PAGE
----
The proposed location of the condensers is on an external wall that faces due South. As evidenced by BOM data, even at the height of a Brisbane summer, due to our latitude, the sun is always offset to the North. This feat of nature places the condenser units in a completely shaded location year-round.
    3. (c)
      When the condensers are moved to the proposed location, they will be operating in cooler ambient temperatures, in a shaded location, with unlimited ventilation and will operate more efficiently.
    4. (d)
      Many alternatives were discussed with the three air conditioning company expert personnel who attended onsite to assess their individual quotes. Also, an experienced building services engineer with a demonstrated history as an independent commissioning agent and energy auditor in the construction and facilities services industry was consulted regarding alternate insulating options. Effective insulation to inhibit a concrete slab from heating up as a result of high ambient temperatures requires a significant air gap in addition to the insulating material. This would significantly reduce the already minimal height allowance within the basement garage. Also, any leaks however small, significantly reduce the insulation’s effectiveness and with the vast array of pipes and plumbing and services in the ceiling of the garage, this was deemed an impossible option.
    5. (e)
      The existing mechanical ventilation system is only designed to regulate the air quality requirements, not to reduce the heat load within the garage which it is completely ineffective at achieving.
    6. (f)
      The condensers are currently situated directly adjacent to a car park without any barriers to ameliorate inadvertent damage, and the proposed new location will also be adjacent to a car park; however, they will now benefit from the protection of an aluminium privacy screen.
    7. (g)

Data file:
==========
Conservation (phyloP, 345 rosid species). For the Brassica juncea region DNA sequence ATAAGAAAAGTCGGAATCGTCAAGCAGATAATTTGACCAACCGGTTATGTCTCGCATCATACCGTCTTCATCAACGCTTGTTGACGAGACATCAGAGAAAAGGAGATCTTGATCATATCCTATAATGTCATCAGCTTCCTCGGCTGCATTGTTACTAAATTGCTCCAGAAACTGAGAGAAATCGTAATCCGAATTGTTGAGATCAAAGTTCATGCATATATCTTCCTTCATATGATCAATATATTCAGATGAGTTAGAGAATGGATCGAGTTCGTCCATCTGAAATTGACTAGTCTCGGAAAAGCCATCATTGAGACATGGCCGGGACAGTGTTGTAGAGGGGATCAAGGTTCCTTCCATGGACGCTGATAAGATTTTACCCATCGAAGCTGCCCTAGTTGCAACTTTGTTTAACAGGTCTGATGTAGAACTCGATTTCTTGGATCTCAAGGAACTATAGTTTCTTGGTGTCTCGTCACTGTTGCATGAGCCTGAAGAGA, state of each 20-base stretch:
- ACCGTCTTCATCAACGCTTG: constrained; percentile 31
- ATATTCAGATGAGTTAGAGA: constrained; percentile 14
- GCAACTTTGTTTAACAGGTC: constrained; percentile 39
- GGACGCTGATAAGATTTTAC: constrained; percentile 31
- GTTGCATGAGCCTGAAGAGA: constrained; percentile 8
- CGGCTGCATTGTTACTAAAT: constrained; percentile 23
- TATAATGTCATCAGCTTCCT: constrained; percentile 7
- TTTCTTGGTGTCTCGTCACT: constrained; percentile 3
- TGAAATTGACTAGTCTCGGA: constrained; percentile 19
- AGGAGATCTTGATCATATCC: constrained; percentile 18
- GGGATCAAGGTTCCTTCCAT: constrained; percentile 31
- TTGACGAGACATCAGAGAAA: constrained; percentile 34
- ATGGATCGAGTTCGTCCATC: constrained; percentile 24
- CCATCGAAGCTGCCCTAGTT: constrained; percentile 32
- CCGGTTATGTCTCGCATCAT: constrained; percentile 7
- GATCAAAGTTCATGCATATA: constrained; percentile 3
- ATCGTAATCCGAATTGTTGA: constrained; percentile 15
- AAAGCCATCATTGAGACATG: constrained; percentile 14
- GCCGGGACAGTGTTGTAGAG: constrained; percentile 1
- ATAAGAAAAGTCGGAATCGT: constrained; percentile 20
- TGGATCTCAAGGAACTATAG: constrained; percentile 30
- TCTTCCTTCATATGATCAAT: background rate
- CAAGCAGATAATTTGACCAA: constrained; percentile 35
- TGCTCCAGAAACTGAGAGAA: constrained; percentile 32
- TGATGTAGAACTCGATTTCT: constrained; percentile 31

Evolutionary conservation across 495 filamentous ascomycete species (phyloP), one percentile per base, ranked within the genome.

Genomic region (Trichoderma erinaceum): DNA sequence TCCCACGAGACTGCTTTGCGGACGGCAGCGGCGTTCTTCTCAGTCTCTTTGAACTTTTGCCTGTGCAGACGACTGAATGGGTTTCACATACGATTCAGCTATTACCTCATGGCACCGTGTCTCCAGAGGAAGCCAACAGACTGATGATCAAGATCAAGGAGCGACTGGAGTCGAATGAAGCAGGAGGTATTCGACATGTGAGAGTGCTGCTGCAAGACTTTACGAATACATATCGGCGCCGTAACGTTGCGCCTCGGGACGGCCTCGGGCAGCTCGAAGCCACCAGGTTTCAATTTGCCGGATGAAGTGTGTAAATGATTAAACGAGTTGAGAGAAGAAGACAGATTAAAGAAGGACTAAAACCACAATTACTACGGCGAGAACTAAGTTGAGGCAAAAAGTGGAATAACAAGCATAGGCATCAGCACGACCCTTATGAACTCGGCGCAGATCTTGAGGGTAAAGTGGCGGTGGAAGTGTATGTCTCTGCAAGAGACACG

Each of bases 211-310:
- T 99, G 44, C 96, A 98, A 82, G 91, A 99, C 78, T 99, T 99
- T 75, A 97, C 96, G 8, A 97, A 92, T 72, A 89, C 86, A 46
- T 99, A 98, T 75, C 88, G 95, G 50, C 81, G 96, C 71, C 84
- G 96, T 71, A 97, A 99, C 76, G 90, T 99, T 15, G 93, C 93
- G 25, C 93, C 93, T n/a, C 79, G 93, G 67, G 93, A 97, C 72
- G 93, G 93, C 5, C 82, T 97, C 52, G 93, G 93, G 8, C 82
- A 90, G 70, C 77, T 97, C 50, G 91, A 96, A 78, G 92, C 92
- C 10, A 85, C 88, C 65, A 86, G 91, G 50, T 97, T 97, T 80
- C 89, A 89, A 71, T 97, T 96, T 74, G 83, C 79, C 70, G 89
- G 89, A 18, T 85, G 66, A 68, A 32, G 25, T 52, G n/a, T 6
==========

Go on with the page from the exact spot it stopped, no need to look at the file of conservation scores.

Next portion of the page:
The new location would be more susceptible to vandalism because the condensers would no longer be secured within the locked garage. However, with the condenser units effectively visually shielded by the proposed screening and with their location being situated at the end of a long driveway, he believes this significantly reduces the chance of random acts of vandalism.
    8. (h)
      As to the allegation that the proposed location may subject the condensers to adverse environmental conditions which will affect performance, the condensers are designed by Daikin to be situated outside in the elements. Damage from hail or other extreme weather would be covered by insurance, just as any other external structures such as solar hot water heaters or photovoltaic cells would be.

The findings of the Adjudicator

  1. [11]
    On 24 September 2019 M A Schmidt, an Adjudicator, held as follows in relation to the Application to the Office of the Commissioner for Body Corporate and Community Management:

[23] In the present case, it is alleged that the exercise of rights under the statutory easement is interfering unreasonably with the use or enjoyment of numerous lots and common property. However, whether or not that is the case is not relevant to the determination of this dispute.